There's an old sage in every gym that'll relay the secret of muscle-building to the young lifters. You've probably heard it: "You don't grow muscle in the gym. You grow muscle outside the gym."
The wisdom behind this time-tested advice comes from a fundamental understanding of the muscle-building process: a healthy balance of breaking down and rebuilding, training and recovery.
When we train, we break down muscle, and that sets off a natural process of repair that'll result in muscle growth. We engage in a short period of intense stress in order to send the signal to our body that it needs to reinforce that area while it's in the recovery state – the time when growth actually occurs.
We show up to the gym and attack our workouts like warriors. Then, after the workout's done, we toss back our post-workout protein shake, take a shower, and try to eat and sleep for growth.
But is it really this simple? Does the human body really switch from the muscle-stressing state to the muscle-building state just as soon as we finish our workout?
It's likely that you're sending the wrong signals to your body, ones which indicate that you're not actually ready to grow.
You read that right. And even after you get in your car and begin the rest of your day, it's likely that your body is still stuck in that stressed state rather than the recover-and-grow state you want to be in.
These states are governed by the autonomic nervous system (ANS), an ancient and fundamental governor of everything from your hormones, to your digestion, to your heart rate, and just about everything else that occurs in your body without you thinking about it.
So, let's take a trip back to the days of ancient mankind, long before barbells and dumbbells. I don't know what you do for a living, but where we're going there are only two professions: hunter and gatherer. The pay is not dying, and the survival of the human species lies squarely on your shoulders. No pressure!
To help with your task, you're equipped with many automatic physiological systems, governed by your ANS. This means that your vital bodily functions are done without you having to think about it at all. And this is a great thing! It frees your conscious mind to navigate the world around you without having to remember to do things like beat your heart or digest your food.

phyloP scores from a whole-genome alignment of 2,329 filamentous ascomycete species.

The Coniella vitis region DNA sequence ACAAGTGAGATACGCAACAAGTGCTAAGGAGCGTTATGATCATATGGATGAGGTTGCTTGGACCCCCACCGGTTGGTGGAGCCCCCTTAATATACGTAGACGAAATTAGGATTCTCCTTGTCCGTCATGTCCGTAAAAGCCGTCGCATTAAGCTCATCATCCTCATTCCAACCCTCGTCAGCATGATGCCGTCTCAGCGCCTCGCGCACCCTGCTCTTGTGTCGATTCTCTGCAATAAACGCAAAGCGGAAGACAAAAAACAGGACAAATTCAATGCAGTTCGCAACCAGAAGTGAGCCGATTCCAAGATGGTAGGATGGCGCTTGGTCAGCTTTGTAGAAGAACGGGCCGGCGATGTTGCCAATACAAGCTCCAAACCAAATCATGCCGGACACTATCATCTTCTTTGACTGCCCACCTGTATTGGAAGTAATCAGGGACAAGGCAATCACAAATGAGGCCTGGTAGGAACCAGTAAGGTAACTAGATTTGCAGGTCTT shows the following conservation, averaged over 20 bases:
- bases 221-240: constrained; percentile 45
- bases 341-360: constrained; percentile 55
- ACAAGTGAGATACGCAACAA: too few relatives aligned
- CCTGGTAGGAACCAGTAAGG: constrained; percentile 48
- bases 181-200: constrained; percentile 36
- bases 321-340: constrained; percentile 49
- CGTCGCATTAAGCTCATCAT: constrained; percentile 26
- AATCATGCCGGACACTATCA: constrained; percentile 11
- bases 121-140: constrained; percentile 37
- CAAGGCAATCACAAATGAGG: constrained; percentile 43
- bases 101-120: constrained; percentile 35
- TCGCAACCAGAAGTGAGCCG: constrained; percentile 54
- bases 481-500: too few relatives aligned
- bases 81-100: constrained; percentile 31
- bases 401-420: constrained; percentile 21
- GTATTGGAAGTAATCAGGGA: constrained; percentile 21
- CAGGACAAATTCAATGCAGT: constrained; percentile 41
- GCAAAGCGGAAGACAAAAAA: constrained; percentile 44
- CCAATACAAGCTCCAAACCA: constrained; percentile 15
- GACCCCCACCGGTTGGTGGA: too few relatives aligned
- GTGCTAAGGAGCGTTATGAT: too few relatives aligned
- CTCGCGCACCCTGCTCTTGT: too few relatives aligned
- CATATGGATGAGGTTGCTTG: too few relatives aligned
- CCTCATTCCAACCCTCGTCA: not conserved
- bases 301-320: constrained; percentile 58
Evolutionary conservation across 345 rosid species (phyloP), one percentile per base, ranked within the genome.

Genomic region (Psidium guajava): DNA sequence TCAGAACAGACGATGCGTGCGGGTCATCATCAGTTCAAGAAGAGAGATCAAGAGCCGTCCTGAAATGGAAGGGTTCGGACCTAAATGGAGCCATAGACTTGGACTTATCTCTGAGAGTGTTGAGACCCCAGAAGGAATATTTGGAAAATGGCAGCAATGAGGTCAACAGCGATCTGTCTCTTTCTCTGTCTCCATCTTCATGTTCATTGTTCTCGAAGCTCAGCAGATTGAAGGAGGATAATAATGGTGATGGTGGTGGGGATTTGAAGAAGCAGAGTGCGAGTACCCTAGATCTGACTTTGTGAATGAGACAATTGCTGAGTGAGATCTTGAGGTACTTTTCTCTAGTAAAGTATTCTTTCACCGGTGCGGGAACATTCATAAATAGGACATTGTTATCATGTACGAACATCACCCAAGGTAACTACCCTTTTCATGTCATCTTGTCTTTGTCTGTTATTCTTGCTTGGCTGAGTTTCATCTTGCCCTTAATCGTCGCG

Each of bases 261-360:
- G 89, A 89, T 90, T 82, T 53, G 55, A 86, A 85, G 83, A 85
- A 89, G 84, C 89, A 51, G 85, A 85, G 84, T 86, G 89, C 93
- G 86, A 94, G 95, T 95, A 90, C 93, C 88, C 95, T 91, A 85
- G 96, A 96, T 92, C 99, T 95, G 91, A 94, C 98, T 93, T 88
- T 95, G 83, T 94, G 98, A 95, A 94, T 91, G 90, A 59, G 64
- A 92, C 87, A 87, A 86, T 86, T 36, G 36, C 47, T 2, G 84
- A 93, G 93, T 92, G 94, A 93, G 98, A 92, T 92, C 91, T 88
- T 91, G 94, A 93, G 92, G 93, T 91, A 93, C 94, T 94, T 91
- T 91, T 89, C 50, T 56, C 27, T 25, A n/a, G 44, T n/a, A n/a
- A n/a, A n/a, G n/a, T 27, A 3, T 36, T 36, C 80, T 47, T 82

When you leave the safety of your cave in the morning, you're instantly in a situation where you're either trying to find something to kill and eat or, inversely, getting away from something trying to kill and eat you.
This is when the ANS naturally switches to the sympathetic side, most associated with the "fight or flight" state. In this state, your breathing speeds up, your blood glucose levels rise, your heart rate increases, circulation shifts away from your digestive system to your muscles, and your reproductive organs are deactivated.
Basically, your autonomic nervous system is switching off systems that you don't need and activating systems that you do.
When the hunt is done and you've got your Fred Flintstone-style wooly mammoth ribs, you return to your cave, the place of safety. Your heart rate and breathing slow down, your blood glucose reduces, and your digestive system comes back online.
Perhaps you met a special someone out there at the mammoth hunt, and you're now poised to use your reproductive organs! All these things function now because your autonomic nervous system has switched to a parasympathetic state, also known as the "rest and digest" state.
This is the state where your body can use the food you've eaten to repair the tissue you used. It happens naturally for you as a caveman. It does this because your environment has changed. You're in a safe place where your body can recover and grow.
What a great day to be an ancient human! Your autonomic nervous system is perfectly evolved to the life you live, filling you with energy and power when you're in danger, and allowing you to digest, heal, grow, and relax when you're in a safe place.
Modern life has completely changed, but your body? It's the same make and model as your ancient ancestors'. It expects outside stimuli (like a tiger) to get it into a state of fight or flight, and outside stimuli (like the safety of your cave) to get into the state of rest and digest. But we don't have those same stimuli in the modern age, do we?